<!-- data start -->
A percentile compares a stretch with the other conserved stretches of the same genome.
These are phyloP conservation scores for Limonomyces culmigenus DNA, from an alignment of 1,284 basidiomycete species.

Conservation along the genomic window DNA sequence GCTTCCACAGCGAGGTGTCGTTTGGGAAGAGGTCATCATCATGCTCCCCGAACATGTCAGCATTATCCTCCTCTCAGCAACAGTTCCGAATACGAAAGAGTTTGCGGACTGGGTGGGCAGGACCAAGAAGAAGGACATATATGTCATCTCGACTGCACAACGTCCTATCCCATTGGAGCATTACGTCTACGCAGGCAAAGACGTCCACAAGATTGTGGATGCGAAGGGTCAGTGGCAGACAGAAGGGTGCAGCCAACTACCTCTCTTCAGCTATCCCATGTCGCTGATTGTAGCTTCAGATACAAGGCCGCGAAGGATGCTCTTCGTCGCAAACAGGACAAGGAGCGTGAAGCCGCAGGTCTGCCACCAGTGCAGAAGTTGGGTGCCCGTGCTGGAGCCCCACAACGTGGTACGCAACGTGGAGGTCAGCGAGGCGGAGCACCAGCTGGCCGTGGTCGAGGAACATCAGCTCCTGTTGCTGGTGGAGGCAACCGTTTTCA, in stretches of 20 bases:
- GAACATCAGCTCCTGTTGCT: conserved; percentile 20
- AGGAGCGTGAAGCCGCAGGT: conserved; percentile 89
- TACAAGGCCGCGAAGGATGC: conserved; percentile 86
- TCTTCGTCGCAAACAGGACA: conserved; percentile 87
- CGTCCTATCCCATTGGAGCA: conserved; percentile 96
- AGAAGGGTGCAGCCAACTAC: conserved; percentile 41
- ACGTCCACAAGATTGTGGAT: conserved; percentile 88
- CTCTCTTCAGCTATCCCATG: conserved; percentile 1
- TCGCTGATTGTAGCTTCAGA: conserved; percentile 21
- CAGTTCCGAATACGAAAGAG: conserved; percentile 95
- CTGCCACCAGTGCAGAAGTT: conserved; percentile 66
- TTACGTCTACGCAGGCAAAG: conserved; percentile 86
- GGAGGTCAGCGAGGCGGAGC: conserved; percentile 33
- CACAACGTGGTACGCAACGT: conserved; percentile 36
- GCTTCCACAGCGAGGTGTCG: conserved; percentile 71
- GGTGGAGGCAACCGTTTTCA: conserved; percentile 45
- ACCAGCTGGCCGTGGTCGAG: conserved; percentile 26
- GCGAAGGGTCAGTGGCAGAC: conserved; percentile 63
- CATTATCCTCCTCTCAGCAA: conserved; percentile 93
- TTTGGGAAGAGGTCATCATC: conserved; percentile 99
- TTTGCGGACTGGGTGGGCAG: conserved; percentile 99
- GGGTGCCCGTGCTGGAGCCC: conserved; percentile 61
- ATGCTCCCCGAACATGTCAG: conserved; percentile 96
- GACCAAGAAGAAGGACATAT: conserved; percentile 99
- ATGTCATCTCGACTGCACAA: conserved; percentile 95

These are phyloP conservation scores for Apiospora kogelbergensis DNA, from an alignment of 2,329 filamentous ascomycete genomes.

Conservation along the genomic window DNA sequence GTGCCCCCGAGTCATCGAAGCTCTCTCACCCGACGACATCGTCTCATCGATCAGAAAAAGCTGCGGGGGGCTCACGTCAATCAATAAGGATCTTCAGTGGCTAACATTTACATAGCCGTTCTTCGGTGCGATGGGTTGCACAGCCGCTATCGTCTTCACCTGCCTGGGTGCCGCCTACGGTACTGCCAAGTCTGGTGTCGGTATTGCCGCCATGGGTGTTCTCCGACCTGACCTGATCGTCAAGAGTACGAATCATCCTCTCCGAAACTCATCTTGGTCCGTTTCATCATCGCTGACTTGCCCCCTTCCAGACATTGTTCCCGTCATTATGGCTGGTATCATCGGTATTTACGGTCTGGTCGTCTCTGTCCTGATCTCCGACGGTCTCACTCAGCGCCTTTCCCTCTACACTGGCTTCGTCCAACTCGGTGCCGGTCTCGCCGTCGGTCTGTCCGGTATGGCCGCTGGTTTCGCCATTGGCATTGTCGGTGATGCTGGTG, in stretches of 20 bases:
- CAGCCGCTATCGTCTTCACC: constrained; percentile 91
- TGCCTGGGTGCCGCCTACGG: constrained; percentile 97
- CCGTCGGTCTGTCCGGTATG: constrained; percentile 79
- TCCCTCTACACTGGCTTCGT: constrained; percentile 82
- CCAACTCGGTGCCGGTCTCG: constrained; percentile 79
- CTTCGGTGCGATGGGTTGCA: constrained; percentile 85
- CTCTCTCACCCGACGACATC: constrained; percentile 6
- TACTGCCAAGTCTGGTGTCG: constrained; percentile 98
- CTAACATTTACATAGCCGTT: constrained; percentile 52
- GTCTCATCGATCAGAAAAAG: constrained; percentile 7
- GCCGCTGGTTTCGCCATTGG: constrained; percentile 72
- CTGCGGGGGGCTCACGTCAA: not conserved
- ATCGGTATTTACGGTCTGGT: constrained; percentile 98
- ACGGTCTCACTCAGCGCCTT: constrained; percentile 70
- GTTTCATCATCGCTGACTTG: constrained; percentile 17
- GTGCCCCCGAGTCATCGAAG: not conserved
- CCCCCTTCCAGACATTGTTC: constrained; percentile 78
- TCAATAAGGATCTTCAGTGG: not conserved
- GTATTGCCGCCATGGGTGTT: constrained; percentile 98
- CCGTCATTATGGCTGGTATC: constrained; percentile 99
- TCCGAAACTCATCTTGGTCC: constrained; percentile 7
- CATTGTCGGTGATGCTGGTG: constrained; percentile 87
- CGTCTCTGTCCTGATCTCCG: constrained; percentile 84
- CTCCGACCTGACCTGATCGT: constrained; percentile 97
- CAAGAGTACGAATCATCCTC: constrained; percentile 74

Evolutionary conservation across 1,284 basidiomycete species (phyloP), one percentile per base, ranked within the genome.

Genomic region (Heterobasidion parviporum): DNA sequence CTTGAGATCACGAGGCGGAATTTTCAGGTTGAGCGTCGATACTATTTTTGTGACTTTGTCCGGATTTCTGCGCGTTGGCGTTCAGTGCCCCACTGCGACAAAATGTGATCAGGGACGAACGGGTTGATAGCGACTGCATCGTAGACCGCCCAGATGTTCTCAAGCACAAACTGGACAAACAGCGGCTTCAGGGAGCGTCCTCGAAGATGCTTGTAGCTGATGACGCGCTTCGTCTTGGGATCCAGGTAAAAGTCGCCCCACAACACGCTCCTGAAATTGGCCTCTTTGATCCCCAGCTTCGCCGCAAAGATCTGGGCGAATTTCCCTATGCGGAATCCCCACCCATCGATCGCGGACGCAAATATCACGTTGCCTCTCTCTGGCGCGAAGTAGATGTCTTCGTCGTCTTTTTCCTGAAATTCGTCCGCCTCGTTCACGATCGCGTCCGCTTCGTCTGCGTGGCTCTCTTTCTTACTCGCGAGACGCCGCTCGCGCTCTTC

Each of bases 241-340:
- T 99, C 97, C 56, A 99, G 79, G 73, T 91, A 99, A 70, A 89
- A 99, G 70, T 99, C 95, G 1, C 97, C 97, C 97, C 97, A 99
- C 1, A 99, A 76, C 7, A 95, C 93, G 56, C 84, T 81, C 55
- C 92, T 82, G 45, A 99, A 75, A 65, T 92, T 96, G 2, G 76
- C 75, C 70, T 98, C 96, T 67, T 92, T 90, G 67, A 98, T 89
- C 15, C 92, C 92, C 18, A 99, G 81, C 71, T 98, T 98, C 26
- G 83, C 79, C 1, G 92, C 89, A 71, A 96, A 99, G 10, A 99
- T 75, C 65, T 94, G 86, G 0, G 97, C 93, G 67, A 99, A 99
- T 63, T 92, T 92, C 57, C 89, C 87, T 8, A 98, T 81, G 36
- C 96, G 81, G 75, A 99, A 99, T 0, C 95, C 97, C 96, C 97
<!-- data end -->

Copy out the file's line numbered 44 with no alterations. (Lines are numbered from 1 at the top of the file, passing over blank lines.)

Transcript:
- ACGGTCTCACTCAGCGCCTT: constrained; percentile 70